Sunday, December 26, 2021

All I Was Ever Told by Jason Ryberg

Down through the clouds’
raggedy, tattered fabric
and the trees’ veinous limbs,
branches and twigs, the moon
shone blue, sometimes,
on the tin roof of the old
(semi) converted tar-paper
shotgun shack I lived in,
for free (mostly), that year,
out back of the big house
where my somewhat effete
and mildly eccentric friend
lived with his very eccentric
mother, like something straight
the fuck out of a goddamned
Faulkner or Capote novel

another friend was overheard
to say (complete with idiot
man-child kept in the basement
I, myself, often suspected),
and all I was ever told was to
mow the lawn and shovel the snow,
help yourself to the liquor cabinet
and try not to burn the
whole place down.

Jason Ryberg is the author of thirteen books of poetry, six screenplays, a few short stories, a box full of folders, notebooks and scraps of paper that could one day be (loosely) construed as a novel, and, a couple of angry letters to various magazine and newspaper editors. His latest collection of poems is Are You Sure Kerouac Would Have Done it this Way!? (co-authored with John Dorsey, and Victor Clevenger, OAC Books, 2021).

Thursday, December 23, 2021

W. C. Fields, Esq. (William Claude Dukenfield) by Richard Weaver

said many things memorable. Most funny.
He juggled words the same way he did balls 
in the air as a tramp with fake beard and faded
tuxedo. Cigar boxes, canes, tennis balls, hats.
All became part of the Eccentric Juggler’s act.
Masterly. World class. Between pool, cards, 
alcohol, movies, and women, he kept many things
up in the air simultaneously. He once said
“It ain’t what they call you, it’s what you answer to.”
At the end he said to his mistress of many years,
“God damn the whole friggin’ world
and everyone in it but you, Carlotta.”

Richard Weaver volunteers with the Maryland Book Bank, CityLit, the Baltimore Book Festival, and was, until Covid, the writer-in-residence at the James Joyce Pub. He remains the author of The Stars Undone (Duende Press, 1992), and provided the libretto for a symphony, Of Sea and Stars (2005), performed 4 times to date. Recently, he published his 150th prose poem since 2016.

Wednesday, December 22, 2021

The Threat of Keepsakes by Louis J. Fagan

The quilt survived the flood,
tattered muddied forlorn, I
rescued it from the waist-high
river water in the basement

fly-fishing waders strapped on, I
descended the stairs into the cold
black water staking its claim
to space intended off-limits

the Christmas angel, crockery,
kept books, preserved Barbies,
photos, CDs bobbed like buoys
in my wake as I waded through

the quilt had been neatly draped
across the back of the wooden rocker,
half-submerged it now drifted aimlessly
on currents I couldn’t feel

I’d saved the quilt once already, taken
when my mother-in-law cleaned
our closet during the visit she’d made
to help with our first born, years ago

it lay wadded up next to garbage bags
for pick up at the end of our driveway
when I pulled in from work, what’s my
great-grandmother’s quilt doing out there

I asked my wife when I came in the house,
quilt rolled, tucked beneath my arm, the baby
in her arms, swaddled in a blanket carrying
with it the threat of becoming a keepsake too

fishing in the river water was one thing,
casting a line and pulling out trout,
but reaching into it, surrounded by four
walls, for the quilt chilled my arms, my soul

drenched and cold, material thinned
and frayed from age, it tore away from my touch
when I scooped it up and spread it across
my shoulders, tightening it to my chest

Louis J. Fagan is an English professor at FMCC in Johnstown, NY. He is currently at work on a novel based loosely on his short story, 'Slit,' which was published in Weber: The Contemporary West. More of his short fiction can be found in Typehouse Literary Magazine and Five on the Fifth.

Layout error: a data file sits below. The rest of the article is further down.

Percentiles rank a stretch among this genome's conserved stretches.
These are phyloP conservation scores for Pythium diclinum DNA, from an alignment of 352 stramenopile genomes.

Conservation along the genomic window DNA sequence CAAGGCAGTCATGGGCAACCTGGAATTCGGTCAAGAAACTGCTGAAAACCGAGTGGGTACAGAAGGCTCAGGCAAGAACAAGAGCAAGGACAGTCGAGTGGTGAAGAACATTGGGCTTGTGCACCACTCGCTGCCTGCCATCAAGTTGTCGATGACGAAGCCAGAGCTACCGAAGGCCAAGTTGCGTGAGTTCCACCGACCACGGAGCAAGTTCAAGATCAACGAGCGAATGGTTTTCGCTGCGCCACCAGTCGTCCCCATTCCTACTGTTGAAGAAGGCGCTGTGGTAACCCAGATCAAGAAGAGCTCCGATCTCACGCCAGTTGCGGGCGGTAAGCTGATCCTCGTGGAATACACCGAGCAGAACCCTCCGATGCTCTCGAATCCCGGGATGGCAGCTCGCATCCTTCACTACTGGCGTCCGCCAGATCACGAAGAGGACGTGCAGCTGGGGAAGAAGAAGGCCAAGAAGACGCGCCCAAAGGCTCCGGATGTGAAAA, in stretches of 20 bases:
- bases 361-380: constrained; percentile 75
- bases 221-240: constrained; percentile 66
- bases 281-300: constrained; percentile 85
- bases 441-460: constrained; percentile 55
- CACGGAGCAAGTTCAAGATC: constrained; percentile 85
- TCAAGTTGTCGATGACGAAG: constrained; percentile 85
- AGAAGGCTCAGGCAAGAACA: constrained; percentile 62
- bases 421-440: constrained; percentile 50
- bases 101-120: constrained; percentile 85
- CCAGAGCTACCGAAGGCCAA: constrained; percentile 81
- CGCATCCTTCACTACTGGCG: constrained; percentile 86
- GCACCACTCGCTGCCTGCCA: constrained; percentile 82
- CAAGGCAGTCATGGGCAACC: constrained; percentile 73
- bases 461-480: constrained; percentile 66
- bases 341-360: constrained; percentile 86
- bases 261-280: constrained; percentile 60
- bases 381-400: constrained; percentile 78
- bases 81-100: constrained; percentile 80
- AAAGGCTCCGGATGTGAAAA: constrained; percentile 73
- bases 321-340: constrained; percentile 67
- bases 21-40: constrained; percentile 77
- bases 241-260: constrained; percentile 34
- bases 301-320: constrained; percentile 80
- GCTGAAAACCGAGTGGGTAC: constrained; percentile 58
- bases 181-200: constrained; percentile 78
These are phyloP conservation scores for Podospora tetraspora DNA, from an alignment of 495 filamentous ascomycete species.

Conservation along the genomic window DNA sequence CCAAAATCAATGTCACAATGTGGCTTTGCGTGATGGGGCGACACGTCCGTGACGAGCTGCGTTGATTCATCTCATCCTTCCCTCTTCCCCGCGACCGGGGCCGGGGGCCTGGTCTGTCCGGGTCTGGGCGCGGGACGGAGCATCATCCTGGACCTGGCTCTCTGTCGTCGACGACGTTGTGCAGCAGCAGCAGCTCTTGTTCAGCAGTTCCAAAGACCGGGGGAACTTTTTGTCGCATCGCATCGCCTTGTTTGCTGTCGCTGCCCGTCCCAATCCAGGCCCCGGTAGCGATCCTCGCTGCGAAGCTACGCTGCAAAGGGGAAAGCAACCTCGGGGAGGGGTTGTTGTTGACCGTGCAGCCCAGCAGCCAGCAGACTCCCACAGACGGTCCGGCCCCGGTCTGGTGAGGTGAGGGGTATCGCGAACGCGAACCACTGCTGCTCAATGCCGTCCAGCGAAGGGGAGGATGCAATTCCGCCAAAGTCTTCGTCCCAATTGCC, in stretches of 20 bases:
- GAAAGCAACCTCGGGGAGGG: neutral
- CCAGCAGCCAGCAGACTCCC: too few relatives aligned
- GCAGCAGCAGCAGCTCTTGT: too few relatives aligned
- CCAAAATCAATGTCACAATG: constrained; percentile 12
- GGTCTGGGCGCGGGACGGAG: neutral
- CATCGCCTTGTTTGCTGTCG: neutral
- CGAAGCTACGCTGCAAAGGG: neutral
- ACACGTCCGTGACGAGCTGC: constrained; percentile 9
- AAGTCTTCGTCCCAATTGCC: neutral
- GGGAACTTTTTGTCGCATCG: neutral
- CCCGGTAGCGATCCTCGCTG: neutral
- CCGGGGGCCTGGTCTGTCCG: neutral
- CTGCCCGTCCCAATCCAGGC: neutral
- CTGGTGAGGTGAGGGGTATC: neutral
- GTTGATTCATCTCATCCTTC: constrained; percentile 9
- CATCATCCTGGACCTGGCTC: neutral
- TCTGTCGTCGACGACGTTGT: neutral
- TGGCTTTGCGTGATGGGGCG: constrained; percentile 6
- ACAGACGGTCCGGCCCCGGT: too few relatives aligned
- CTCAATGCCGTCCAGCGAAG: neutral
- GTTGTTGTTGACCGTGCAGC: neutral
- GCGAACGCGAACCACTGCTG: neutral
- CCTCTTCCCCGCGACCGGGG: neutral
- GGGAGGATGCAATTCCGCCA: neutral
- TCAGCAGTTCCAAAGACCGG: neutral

Tuesday, December 21, 2021

The Lead Stereos by Ed Ahern

On the deck of our house
are two seventy-pound stereos,
curves opposed, print facing out.
Lead still shiny, headlines still legible
after fifty years of weathering.
The base for a glass-topped table.

They are an obelisk for the
slow death of print newspapers,
and the withering away
of balanced reporting.
The profession I trained for
gone electronic and shrill.

No one misses the smudges
of lamp black and petroleum oil,
or the hassle of recycling,
and in a few more years
no one will care that
newspapers gave us the world.

There was an underpaid nobility
in reporting investigated facts
and recording marriages and deaths,
and the current, fleeting buzz
leaves us all with little sense
of permanence and place.

Ed Ahern resumed writing after forty odd years in foreign intelligence and international sales. He’s had over three hundred stories and poems published so far, and six books. Ed works the other side of writing at Bewildering Stories, where he sits on the review board and manages a posse of nine review editors.

Monday, December 20, 2021

Five Beautiful Words by Lisa Molina

          (elegant, peaceful, inspiration, warm, womb)

The elegant fish swim in the bubbling tank.

The purpose: To provide a peaceful place in this room of bald children
connected to poles of poison, being
into their veins.

All of them weary, and wishing not to be, “An inspiration.”

We follow the pedi onc to the private room. My face, now red,
warm from the fierce flames of my
pounding heart, as he tells us the cancer has returned, to the blood of the babe of my womb.

Lisa Molina is a writer/educator in Austin, Texas. She has three chapbooks forthcoming in 2022, and her poetry has been published in numerous print and online publications, including Beyond Words Magazine, Sparked Literary Magazine, Trouvaille Review, Neologism Poetry Journal, Fahmidan Journal, The Ekphrastic Review, and Sledgehammer Literary Review.

Sunday, December 19, 2021

Bad folks go to Hell when they die says my... by Gale Acuff

Sunday School teacher, she should know even
though she's not bad, not that I know of, she
works for God and the other Trinity
members, Jesus and the Holy Ghost, and
our church, too, plus she works for free and one
day I'll be a preacher because that will